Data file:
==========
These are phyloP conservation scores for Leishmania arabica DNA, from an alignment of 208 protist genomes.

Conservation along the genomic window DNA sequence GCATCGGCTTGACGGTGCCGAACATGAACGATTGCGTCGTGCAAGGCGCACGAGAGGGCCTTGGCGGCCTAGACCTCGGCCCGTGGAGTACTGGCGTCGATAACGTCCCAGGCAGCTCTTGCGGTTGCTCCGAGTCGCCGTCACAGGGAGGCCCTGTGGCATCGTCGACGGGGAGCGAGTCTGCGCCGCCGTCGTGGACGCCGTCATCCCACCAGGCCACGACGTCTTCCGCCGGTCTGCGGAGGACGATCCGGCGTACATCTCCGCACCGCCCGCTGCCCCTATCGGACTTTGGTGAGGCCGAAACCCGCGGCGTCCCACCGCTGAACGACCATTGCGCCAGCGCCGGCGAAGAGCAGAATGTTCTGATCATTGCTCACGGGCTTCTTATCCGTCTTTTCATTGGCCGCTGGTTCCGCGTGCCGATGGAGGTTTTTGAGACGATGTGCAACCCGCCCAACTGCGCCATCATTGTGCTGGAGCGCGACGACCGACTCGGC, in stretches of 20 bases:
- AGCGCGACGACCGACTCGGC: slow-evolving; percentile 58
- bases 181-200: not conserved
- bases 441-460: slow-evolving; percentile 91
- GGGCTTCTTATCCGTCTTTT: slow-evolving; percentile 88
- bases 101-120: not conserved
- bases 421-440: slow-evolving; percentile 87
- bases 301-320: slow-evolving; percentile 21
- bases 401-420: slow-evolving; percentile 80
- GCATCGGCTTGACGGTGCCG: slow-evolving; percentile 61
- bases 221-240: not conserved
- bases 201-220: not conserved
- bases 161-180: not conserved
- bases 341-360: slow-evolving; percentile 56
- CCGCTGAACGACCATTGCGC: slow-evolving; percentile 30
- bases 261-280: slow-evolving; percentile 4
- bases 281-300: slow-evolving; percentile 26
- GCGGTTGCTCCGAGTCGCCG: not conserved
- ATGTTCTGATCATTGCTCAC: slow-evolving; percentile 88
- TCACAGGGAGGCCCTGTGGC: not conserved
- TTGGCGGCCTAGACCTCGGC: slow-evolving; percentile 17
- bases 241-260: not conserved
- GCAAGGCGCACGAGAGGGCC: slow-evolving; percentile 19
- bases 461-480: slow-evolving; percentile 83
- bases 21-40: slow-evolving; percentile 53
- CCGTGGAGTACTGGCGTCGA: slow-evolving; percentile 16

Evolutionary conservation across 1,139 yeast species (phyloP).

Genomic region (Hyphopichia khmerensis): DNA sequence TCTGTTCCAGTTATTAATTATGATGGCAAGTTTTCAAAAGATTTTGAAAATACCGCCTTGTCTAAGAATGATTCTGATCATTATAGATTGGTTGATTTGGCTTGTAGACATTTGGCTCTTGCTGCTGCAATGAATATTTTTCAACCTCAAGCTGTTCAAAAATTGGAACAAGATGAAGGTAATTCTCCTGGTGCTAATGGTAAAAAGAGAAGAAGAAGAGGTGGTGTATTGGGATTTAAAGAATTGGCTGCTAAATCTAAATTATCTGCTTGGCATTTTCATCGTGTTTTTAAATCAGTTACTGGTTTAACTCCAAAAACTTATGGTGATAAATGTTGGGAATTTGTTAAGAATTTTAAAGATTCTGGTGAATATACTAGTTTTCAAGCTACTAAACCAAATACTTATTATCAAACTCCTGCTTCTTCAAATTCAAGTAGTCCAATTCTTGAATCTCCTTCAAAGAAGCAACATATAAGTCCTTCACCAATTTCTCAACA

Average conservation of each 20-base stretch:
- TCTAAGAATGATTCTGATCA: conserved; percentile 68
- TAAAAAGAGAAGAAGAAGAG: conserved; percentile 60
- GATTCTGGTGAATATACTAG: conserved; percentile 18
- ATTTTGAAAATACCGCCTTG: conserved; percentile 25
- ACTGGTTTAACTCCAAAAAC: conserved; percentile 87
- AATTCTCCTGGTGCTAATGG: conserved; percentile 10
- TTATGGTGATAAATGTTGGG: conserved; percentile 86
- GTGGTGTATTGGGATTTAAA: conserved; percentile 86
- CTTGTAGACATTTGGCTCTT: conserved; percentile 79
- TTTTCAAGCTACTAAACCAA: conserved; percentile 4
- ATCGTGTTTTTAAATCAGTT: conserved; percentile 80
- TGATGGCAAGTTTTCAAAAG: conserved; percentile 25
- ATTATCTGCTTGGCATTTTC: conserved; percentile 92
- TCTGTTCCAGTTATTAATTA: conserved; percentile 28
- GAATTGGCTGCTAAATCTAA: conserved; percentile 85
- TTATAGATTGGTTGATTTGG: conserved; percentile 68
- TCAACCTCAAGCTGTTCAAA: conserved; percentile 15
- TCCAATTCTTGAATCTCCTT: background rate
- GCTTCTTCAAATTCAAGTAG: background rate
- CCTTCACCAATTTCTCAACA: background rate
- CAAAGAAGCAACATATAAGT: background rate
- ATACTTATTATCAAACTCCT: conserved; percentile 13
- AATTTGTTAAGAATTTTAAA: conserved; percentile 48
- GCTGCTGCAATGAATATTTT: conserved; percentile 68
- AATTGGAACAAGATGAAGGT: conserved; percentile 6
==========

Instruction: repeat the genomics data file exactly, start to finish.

These are phyloP conservation scores for Leishmania arabica DNA, from an alignment of 208 protist genomes.

Conservation along the genomic window DNA sequence GCATCGGCTTGACGGTGCCGAACATGAACGATTGCGTCGTGCAAGGCGCACGAGAGGGCCTTGGCGGCCTAGACCTCGGCCCGTGGAGTACTGGCGTCGATAACGTCCCAGGCAGCTCTTGCGGTTGCTCCGAGTCGCCGTCACAGGGAGGCCCTGTGGCATCGTCGACGGGGAGCGAGTCTGCGCCGCCGTCGTGGACGCCGTCATCCCACCAGGCCACGACGTCTTCCGCCGGTCTGCGGAGGACGATCCGGCGTACATCTCCGCACCGCCCGCTGCCCCTATCGGACTTTGGTGAGGCCGAAACCCGCGGCGTCCCACCGCTGAACGACCATTGCGCCAGCGCCGGCGAAGAGCAGAATGTTCTGATCATTGCTCACGGGCTTCTTATCCGTCTTTTCATTGGCCGCTGGTTCCGCGTGCCGATGGAGGTTTTTGAGACGATGTGCAACCCGCCCAACTGCGCCATCATTGTGCTGGAGCGCGACGACCGACTCGGC, in stretches of 20 bases:
- AGCGCGACGACCGACTCGGC: slow-evolving; percentile 58
- bases 181-200: not conserved
- bases 441-460: slow-evolving; percentile 91
- GGGCTTCTTATCCGTCTTTT: slow-evolving; percentile 88
- bases 101-120: not conserved
- bases 421-440: slow-evolving; percentile 87
- bases 301-320: slow-evolving; percentile 21
- bases 401-420: slow-evolving; percentile 80
- GCATCGGCTTGACGGTGCCG: slow-evolving; percentile 61
- bases 221-240: not conserved
- bases 201-220: not conserved
- bases 161-180: not conserved
- bases 341-360: slow-evolving; percentile 56
- CCGCTGAACGACCATTGCGC: slow-evolving; percentile 30
- bases 261-280: slow-evolving; percentile 4
- bases 281-300: slow-evolving; percentile 26
- GCGGTTGCTCCGAGTCGCCG: not conserved
- ATGTTCTGATCATTGCTCAC: slow-evolving; percentile 88
- TCACAGGGAGGCCCTGTGGC: not conserved
- TTGGCGGCCTAGACCTCGGC: slow-evolving; percentile 17
- bases 241-260: not conserved
- GCAAGGCGCACGAGAGGGCC: slow-evolving; percentile 19
- bases 461-480: slow-evolving; percentile 83
- bases 21-40: slow-evolving; percentile 53
- CCGTGGAGTACTGGCGTCGA: slow-evolving; percentile 16

Evolutionary conservation across 1,139 yeast species (phyloP).

Genomic region (Hyphopichia khmerensis): DNA sequence TCTGTTCCAGTTATTAATTATGATGGCAAGTTTTCAAAAGATTTTGAAAATACCGCCTTGTCTAAGAATGATTCTGATCATTATAGATTGGTTGATTTGGCTTGTAGACATTTGGCTCTTGCTGCTGCAATGAATATTTTTCAACCTCAAGCTGTTCAAAAATTGGAACAAGATGAAGGTAATTCTCCTGGTGCTAATGGTAAAAAGAGAAGAAGAAGAGGTGGTGTATTGGGATTTAAAGAATTGGCTGCTAAATCTAAATTATCTGCTTGGCATTTTCATCGTGTTTTTAAATCAGTTACTGGTTTAACTCCAAAAACTTATGGTGATAAATGTTGGGAATTTGTTAAGAATTTTAAAGATTCTGGTGAATATACTAGTTTTCAAGCTACTAAACCAAATACTTATTATCAAACTCCTGCTTCTTCAAATTCAAGTAGTCCAATTCTTGAATCTCCTTCAAAGAAGCAACATATAAGTCCTTCACCAATTTCTCAACA

Average conservation of each 20-base stretch:
- TCTAAGAATGATTCTGATCA: conserved; percentile 68
- TAAAAAGAGAAGAAGAAGAG: conserved; percentile 60
- GATTCTGGTGAATATACTAG: conserved; percentile 18
- ATTTTGAAAATACCGCCTTG: conserved; percentile 25
- ACTGGTTTAACTCCAAAAAC: conserved; percentile 87
- AATTCTCCTGGTGCTAATGG: conserved; percentile 10
- TTATGGTGATAAATGTTGGG: conserved; percentile 86
- GTGGTGTATTGGGATTTAAA: conserved; percentile 86
- CTTGTAGACATTTGGCTCTT: conserved; percentile 79
- TTTTCAAGCTACTAAACCAA: conserved; percentile 4
- ATCGTGTTTTTAAATCAGTT: conserved; percentile 80
- TGATGGCAAGTTTTCAAAAG: conserved; percentile 25
- ATTATCTGCTTGGCATTTTC: conserved; percentile 92
- TCTGTTCCAGTTATTAATTA: conserved; percentile 28
- GAATTGGCTGCTAAATCTAA: conserved; percentile 85
- TTATAGATTGGTTGATTTGG: conserved; percentile 68
- TCAACCTCAAGCTGTTCAAA: conserved; percentile 15
- TCCAATTCTTGAATCTCCTT: background rate
- GCTTCTTCAAATTCAAGTAG: background rate
- CCTTCACCAATTTCTCAACA: background rate
- CAAAGAAGCAACATATAAGT: background rate
- ATACTTATTATCAAACTCCT: conserved; percentile 13
- AATTTGTTAAGAATTTTAAA: conserved; percentile 48
- GCTGCTGCAATGAATATTTT: conserved; percentile 68
- AATTGGAACAAGATGAAGGT: conserved; percentile 6